When you sit on a birth ball, you are forced to sit up straight, which helps align your back and pelvis. Sitting on a birth ball at your desk, dining room table, and wherever you sit will improve your posture, which means less backache.
In addition to using a birth ball as a chair, you can do exercises on it. You can rent or buy videos devoted to birth ball exercises, including ones that are just for pregnancy. They focus on stretching, aerobics, and improving your overall health. Many women choose to use birth balls while giving birth.
Many hospitals and birth centers supply their own balls to patients in labor. If your hospital or birth center does not, you will need to provide your own.
Birth balls come in three sizes. The one that’s right for you is based on your height, according to the following guide:
- 4’8″ to 5’5″ takes a 55 centimeter (cm) ball (55 centimeters=approximately 21.5 inches)
5’6″ to 6’0″ takes a 65-centimer ball (65 cm= 25.5 inches)
- 6’0″ plus takes a 75 cm centimeter ball (75 cm=29.5 inches)
You should make sure that you select a birth ball that is meant for sitting on and will bear your weight. Some people have been tempted to purchase less expensive balls that are meant as children’s toys. This can be dangerous for you to sit and exercise upon.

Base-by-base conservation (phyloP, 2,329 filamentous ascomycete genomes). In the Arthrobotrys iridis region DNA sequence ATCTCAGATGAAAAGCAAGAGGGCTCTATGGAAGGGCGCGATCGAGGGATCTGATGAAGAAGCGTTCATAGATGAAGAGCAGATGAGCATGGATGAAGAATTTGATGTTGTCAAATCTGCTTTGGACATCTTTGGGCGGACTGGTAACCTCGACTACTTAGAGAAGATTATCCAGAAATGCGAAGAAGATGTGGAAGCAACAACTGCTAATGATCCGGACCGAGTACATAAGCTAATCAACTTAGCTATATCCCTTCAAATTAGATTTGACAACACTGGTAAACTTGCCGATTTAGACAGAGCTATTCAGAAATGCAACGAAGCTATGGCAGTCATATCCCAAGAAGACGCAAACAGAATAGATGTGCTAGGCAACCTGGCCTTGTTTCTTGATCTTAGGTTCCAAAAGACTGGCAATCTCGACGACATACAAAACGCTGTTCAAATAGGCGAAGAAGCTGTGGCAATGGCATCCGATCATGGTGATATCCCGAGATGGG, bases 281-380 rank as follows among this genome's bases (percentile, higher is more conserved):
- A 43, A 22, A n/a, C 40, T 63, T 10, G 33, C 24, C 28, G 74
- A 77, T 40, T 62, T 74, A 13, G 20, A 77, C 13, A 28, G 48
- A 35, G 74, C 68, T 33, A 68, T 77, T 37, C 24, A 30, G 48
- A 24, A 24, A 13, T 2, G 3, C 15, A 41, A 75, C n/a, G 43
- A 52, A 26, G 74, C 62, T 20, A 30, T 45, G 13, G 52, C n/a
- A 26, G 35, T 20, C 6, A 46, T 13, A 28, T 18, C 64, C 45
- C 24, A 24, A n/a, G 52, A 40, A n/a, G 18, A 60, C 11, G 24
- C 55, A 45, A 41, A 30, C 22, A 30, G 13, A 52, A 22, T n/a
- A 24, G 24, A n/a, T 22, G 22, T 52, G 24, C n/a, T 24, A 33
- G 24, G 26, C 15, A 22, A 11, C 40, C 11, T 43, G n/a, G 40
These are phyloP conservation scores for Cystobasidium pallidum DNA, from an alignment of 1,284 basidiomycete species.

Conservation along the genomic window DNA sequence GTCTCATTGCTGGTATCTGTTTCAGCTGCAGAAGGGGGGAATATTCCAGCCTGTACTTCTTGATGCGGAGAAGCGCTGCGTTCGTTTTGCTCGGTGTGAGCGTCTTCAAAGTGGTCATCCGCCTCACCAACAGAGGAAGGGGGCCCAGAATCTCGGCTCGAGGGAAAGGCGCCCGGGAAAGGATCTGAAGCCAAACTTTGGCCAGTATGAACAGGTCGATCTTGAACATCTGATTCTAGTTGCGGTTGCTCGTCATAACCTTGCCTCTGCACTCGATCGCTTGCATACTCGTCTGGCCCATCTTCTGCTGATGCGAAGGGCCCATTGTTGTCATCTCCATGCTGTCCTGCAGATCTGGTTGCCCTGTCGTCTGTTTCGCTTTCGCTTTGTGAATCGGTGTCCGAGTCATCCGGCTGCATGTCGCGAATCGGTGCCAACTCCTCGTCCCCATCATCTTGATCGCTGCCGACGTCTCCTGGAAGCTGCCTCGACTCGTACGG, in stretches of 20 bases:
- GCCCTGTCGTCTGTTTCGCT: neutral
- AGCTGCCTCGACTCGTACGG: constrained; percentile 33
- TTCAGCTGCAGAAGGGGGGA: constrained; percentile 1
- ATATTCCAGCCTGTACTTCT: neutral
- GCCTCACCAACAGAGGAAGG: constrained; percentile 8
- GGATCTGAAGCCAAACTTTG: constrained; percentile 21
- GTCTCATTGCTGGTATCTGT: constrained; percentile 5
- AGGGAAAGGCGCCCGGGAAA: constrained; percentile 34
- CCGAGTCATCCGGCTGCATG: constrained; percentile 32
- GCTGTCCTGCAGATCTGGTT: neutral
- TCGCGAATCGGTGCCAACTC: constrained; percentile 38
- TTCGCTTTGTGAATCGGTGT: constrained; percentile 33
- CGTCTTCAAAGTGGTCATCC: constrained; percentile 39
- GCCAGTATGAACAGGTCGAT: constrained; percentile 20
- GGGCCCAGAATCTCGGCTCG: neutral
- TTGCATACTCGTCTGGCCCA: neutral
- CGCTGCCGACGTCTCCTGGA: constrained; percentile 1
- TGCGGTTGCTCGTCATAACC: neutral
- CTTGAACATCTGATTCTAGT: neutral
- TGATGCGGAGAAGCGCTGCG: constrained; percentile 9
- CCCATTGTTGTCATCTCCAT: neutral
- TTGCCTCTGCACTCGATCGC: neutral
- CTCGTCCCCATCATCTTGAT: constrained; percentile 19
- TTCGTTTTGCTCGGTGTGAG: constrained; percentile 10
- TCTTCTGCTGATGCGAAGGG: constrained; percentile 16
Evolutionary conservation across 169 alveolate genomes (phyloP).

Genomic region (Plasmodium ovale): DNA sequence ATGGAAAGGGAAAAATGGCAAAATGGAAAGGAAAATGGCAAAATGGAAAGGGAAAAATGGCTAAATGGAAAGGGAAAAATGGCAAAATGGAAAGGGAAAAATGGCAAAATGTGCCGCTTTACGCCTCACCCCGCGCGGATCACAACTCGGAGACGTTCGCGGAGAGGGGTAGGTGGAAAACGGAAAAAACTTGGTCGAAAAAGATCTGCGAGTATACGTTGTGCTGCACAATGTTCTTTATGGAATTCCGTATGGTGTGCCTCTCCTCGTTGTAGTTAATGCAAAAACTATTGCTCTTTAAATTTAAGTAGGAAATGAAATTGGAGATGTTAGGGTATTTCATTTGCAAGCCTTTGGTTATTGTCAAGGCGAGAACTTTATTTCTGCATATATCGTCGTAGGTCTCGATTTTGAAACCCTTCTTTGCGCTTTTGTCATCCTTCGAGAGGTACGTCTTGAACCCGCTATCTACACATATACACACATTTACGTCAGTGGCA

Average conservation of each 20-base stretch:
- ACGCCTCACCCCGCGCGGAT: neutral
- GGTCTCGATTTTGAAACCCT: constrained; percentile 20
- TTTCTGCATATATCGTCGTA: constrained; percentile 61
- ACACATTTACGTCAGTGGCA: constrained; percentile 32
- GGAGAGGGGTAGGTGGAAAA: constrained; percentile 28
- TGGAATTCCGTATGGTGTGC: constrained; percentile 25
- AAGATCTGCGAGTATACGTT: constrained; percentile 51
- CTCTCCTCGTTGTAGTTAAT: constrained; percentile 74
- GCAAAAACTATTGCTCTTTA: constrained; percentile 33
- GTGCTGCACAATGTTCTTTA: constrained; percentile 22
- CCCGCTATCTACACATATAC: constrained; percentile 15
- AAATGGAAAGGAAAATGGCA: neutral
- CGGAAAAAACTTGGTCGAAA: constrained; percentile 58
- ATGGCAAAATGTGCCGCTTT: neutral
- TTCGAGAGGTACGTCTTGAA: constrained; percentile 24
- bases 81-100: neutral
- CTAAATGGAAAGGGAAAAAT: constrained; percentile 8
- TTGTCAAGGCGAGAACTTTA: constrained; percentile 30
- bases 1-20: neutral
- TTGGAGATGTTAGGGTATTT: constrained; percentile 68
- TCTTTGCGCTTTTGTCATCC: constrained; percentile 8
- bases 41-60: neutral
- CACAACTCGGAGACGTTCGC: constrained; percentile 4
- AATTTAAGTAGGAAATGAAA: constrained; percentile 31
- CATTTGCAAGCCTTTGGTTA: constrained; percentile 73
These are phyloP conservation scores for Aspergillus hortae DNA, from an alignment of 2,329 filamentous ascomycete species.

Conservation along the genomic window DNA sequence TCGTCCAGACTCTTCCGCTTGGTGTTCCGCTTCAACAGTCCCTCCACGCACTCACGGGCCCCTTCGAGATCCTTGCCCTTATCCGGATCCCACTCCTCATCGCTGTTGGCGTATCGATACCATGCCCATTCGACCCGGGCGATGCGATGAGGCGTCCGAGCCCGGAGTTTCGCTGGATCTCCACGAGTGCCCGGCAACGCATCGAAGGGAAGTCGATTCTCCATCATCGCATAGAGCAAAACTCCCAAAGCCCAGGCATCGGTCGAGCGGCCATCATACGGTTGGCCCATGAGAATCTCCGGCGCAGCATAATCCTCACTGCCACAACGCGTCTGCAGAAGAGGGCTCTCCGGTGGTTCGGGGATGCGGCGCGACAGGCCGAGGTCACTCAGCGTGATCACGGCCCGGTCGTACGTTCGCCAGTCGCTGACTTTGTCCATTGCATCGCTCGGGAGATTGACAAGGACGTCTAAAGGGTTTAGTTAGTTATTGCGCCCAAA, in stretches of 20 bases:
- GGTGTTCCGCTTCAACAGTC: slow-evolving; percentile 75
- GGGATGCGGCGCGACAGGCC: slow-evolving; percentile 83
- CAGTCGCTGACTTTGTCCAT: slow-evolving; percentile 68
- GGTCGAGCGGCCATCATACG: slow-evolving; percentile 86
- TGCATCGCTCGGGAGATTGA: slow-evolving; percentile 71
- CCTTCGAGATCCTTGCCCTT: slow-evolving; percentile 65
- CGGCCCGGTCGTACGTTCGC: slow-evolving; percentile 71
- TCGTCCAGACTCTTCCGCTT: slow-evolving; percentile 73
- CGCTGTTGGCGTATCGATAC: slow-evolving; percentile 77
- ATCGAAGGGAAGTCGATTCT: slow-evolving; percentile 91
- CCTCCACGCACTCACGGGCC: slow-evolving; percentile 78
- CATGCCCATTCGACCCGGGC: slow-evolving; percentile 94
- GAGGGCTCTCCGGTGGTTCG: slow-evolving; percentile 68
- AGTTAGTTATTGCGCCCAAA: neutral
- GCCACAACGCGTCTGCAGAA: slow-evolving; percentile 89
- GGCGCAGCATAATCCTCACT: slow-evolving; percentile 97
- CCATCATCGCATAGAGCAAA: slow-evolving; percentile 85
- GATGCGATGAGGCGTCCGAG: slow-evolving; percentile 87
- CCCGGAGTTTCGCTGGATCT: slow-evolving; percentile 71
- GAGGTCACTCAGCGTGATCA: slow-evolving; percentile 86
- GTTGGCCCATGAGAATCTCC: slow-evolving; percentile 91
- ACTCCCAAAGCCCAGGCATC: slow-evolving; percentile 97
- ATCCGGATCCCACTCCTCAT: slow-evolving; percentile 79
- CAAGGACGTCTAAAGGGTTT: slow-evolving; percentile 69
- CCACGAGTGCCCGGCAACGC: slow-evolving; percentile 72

Suzy Clarkson has devised a practical guide to assist woman through their pregnancies at a later age. Clarkson had her first child at 39, and her second at 45. Her book is designed to help women over the age of 35 with the unique challenges of pregnancy at a later age. The key to Clarkson’s approach is to combine fitness with your pregnancy.
As Dr. Dereck Souter says in his introduction, “Pregnancy is an ideal time for a woman to start reviewing her lifestyle and diet to ensure not only a good pass in the test of pregnancy is achieved, but also that the basis of a healthy lifestyle is established.
The books provides a realistic, balanced exercise program for pregnancy, acknowledging that pregnancy can have a significant effect on energy levels and there will be both good and bad days.
CORE STABILITY AND POSTURE
Core stability and posture are inextricably linked. A strong, stable core enhances good posture. During pregnancy, how you hold yourself will naturally adjust to accommodate your changing shape and weight as your uterus and baby grow.
The relaxing and loosening effect of pregnancy hormones on your ligaments and joints also makes you more susceptible to sagging, poor posture. What was a small lower back curve, can become exaggerated as your tummy extends forwards. This can put extra strain on your already stretched abdominals and more stress on your spine.